Caleb Pearson, a soldier in the Revolutionary War, came to the Pine Ground section of (North) Chichester around the year 1784 to build a grain mill and a fulling mill. Around that time, Pearson also began selling food and spirits to travelers in a Tavern which he built on the corner of the common. In the early 1800s, Pearson added a dye house and began producing fabric.
In 1820 James W. Towle began expansion of Pearson’s Tavern/Trading Post, and in 1823 purchased the building from Pearson, and moved it across the street onto land he purchased from the Town –there, it currently sits, on Main Street, and is known as the Chichester Country Store.
Towle sold the property in 1847 to George P. Haines who further expanded the store to include a post office, as well as an inn. The house was used as a tavern and the barn contained stalls for travelers’ horses. The store quickly became a stop for the stage coaches which passed through town 2-3 times per week.
Haines was the first to manufacture friction matches in the area and also carried on an extensive shoe manufacturing business on the property.
In 1867, Haines’ son, George H. Haines, began a carriage business with Ruben Locke and his four sons but production was interrupted after five years because of the Civil War.
The senior George Haines, along with his son, then solely operated the store and the carriage business, until the 1890’s when the son took over full operation after his father’s death. No record of the demise of the carriage business is recorded but probably declined due to the rise of the automobile.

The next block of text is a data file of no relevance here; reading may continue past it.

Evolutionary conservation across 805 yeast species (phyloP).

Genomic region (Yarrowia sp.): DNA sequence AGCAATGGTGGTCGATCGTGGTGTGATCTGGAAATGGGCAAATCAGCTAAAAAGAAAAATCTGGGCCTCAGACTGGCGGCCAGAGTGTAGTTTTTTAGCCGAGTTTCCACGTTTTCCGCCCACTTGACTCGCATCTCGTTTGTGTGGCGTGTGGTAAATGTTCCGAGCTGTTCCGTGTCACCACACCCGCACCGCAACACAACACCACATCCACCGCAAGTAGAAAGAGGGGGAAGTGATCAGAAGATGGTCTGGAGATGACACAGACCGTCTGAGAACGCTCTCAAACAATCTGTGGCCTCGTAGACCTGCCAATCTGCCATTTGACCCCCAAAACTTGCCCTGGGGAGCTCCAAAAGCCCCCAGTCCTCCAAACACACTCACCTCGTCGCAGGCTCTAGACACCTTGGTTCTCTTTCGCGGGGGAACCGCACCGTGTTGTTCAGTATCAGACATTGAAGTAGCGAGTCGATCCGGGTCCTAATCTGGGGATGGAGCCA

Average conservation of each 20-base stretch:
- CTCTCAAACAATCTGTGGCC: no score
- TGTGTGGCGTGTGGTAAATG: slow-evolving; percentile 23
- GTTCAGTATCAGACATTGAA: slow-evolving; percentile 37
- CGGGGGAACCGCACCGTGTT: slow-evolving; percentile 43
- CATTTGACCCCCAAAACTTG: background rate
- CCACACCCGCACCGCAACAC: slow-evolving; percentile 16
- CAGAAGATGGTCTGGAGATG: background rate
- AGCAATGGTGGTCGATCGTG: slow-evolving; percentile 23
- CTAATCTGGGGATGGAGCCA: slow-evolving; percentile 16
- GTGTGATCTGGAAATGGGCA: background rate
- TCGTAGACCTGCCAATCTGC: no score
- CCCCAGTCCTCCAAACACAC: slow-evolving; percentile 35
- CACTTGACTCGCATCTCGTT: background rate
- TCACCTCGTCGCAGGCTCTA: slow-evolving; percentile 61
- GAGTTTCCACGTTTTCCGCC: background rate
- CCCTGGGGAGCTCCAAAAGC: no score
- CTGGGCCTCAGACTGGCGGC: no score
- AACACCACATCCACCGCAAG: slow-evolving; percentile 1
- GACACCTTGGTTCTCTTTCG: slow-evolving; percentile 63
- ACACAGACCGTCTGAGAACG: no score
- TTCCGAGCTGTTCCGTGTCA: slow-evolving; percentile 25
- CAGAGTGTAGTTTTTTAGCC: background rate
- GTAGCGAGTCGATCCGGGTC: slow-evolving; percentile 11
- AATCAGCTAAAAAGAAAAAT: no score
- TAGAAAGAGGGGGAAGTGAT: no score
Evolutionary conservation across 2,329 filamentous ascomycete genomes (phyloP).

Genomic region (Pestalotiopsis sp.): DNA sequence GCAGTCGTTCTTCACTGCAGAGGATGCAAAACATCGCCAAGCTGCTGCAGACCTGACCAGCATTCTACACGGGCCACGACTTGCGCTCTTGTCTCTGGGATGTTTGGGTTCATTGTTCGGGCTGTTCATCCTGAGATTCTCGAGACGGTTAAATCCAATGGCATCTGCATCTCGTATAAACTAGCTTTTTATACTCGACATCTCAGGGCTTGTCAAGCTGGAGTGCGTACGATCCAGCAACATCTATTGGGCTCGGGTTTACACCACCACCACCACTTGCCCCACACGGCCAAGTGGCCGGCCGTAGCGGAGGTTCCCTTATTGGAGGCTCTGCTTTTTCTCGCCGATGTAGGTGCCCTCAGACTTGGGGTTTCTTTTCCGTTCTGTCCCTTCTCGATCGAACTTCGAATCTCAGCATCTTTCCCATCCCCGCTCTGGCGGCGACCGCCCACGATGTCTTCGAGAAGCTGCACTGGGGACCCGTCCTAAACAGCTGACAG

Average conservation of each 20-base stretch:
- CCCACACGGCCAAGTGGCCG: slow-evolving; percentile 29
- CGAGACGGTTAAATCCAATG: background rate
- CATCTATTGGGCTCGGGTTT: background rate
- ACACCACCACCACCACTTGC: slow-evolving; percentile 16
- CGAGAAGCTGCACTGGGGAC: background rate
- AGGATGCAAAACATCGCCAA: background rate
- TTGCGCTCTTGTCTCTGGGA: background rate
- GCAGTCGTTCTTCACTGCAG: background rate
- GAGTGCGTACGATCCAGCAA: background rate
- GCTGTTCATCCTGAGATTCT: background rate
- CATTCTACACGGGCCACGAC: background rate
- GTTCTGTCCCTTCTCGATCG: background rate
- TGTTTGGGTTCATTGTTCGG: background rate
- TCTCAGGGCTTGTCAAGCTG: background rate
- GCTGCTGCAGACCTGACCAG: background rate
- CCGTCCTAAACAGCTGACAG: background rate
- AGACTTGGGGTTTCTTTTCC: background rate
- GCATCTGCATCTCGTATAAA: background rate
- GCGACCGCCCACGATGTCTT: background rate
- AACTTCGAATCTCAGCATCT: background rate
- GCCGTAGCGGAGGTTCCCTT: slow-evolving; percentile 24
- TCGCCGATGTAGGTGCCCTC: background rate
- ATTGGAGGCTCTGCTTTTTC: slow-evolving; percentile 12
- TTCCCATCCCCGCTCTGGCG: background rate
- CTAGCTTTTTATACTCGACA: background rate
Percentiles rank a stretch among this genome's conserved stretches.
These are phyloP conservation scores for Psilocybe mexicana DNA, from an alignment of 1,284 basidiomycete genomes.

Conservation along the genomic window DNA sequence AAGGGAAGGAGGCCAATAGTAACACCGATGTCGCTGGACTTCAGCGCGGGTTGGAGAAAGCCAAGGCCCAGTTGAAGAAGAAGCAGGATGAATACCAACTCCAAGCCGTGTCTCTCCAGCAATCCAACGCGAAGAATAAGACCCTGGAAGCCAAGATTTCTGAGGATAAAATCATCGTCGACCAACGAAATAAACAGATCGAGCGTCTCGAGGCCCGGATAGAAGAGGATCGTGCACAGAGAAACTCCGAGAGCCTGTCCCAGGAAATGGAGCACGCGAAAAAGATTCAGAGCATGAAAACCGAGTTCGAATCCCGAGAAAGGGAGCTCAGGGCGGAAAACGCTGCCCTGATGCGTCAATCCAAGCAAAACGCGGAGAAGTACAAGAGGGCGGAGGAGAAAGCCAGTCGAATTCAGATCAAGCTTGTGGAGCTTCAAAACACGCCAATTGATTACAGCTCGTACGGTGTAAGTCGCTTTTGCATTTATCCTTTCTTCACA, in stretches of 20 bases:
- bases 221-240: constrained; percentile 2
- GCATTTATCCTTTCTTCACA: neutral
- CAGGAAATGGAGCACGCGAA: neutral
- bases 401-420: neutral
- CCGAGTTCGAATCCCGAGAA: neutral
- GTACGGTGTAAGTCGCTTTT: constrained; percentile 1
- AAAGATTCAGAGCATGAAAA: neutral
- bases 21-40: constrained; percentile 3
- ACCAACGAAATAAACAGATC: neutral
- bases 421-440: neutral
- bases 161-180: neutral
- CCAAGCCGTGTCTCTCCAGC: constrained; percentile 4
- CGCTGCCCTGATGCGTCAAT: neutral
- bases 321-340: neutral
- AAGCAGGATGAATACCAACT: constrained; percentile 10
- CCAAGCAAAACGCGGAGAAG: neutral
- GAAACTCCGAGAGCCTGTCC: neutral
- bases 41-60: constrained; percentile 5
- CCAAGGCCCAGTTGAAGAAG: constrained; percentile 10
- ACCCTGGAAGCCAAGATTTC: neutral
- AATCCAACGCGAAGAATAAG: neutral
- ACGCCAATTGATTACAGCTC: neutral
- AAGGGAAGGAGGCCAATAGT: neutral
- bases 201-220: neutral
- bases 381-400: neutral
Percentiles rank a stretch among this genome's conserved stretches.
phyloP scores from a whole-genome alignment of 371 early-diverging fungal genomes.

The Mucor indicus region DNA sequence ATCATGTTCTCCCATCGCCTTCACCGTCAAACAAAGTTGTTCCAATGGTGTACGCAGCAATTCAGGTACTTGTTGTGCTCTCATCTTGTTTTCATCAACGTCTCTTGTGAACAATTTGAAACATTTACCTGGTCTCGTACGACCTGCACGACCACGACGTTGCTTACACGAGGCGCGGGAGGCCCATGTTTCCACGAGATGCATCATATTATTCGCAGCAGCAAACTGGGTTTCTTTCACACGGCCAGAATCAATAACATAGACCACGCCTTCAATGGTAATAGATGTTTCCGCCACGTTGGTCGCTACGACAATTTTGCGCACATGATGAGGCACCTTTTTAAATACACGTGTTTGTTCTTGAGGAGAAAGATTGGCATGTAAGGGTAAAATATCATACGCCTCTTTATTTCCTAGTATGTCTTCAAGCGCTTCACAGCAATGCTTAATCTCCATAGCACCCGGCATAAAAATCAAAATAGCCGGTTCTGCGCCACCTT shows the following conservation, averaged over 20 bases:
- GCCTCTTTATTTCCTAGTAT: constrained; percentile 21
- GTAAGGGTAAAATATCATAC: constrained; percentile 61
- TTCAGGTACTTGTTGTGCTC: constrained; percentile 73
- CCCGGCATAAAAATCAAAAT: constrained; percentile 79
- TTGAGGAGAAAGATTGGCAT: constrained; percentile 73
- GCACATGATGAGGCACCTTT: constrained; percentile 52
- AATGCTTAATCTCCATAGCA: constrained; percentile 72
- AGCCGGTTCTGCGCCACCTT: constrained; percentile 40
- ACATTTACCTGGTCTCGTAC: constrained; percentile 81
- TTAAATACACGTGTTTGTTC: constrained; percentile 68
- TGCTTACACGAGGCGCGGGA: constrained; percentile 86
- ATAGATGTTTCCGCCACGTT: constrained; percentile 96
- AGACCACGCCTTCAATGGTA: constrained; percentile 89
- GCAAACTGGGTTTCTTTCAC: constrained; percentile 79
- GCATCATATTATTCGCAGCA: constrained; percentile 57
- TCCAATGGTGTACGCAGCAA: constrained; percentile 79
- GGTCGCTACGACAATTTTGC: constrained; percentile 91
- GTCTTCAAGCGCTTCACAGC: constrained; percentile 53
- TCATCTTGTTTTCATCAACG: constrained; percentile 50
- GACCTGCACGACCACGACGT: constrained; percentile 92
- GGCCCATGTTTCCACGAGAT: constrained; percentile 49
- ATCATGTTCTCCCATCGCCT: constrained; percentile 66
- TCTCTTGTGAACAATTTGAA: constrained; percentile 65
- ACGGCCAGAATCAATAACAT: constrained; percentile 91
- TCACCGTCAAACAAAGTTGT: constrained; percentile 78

In 1906, as Haines’ health declined, Harry S. Kelley and George Lake took over ownership of the store.
Kelley and Lake separated partnership when Mr. Lake establish a store on Bear Hill Road.
Kelley continued operation of the store until his death in 1951 at which time it was taken over by his wife Belle and daughter Mary Ordway.
In 1955, the store was purchased by the Varney family, and later by Mr. and Mrs. Donald Frary.
The store weathered through a few transitions until in 2009 it was re-opened in its original capacity –serving its community and passers. To some, the Country Store is now even a destination stop --where patrons can browse the century-and-a-half old Country Store, enjoy a homemade apple cider donut, a country breakfast, soup, or a specialty sandwich in the self-serve dining area, hosted by its current caretakers, Ronald and Robin Panneton.
Hopefully, this historic property can be preserved and enjoyed for generations to come.
A special “Thank You” goes to the Chichester Historical Society and the late Walter L. Sanborn for the wonderful archives of facts and photos.
Some facts herein have been established from THE DIARY OF JONATHAN PEARSON, (Jonathan Pearson was the Grandson of Caleb Pearson, and was born and raised here in Chichester, in the original building)